CHICAGO – Police in Chicago vowed changes for 2017 after the city endured the deadliest year in two decades.
In 2016, there were 762 murders, 3,550 shooting incidents and 4,331 shooting victims, the Chicago Police Department revealed Sunday.
According to WGN, shootings were up nearly 50 percent from 2015 and the number of homicides jumped nearly 65 percent. It was the deadliest year in Chicago since 1996.
CPD Superintendent Eddie Johnson described the year as “difficult” and “disheartening.” The majority of the violence came from five police districts on the city’s west and south sides.
“Despite the belief that the entire city is up for grabs, the majority of the increase in the violence we saw in 2016, the majority of the violence was driven by 5 out of the 22 police districts," Johnson said.
Authorities attributed the problems to gangs, drugs and illegal guns. Johnson said there’s more to reducing violence than simply making more arrests. He said the department couldn’t do it by itself.
He outlined changes for 2017 intended to stem the tide of violence:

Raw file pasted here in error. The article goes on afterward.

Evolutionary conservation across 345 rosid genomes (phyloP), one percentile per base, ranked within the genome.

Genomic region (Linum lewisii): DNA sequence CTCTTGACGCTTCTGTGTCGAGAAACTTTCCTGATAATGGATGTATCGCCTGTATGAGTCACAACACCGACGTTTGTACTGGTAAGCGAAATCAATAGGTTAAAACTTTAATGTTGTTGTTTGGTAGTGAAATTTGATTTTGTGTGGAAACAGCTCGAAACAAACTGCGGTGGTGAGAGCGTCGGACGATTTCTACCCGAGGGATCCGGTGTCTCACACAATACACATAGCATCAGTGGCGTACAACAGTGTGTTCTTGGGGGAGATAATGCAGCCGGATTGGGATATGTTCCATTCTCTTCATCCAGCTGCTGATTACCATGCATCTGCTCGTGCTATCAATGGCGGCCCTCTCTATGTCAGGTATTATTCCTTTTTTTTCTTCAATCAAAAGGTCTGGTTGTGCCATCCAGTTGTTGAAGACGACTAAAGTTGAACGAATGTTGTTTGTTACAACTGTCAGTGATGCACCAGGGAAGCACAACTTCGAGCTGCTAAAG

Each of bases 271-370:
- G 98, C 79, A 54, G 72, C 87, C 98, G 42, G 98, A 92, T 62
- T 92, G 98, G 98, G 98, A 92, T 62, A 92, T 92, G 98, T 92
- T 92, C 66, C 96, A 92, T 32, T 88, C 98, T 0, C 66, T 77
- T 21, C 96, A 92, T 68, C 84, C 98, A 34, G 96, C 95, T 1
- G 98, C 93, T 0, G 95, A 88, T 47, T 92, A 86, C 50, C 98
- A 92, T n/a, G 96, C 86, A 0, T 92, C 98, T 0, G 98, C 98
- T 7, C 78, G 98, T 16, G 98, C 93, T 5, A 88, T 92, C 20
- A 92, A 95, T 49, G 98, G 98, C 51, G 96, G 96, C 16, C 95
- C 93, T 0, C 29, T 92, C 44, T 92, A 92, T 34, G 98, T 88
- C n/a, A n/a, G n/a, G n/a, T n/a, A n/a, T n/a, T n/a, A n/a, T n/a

- Hiring additional officers
- Offering incentives to developers who bring jobs to high-crime communities
- Mentoring teens in the city’s 20 most violent neighborhoods
- Strengthening gun laws for repeat offenders
- Focusing on policies and training
- Revising the department’s community policing strategy
Johnson said the department will increase its use of technology including street cameras and body cameras. The department will also open a pair of “strategic decision support centers” to provide real-time information and analysis. The centers will be staffed 24 hours a day, seven days a week.
Johnson said, provided the department gets the tools it needs, he’s optimistic 2017 will be “much better” than 2016.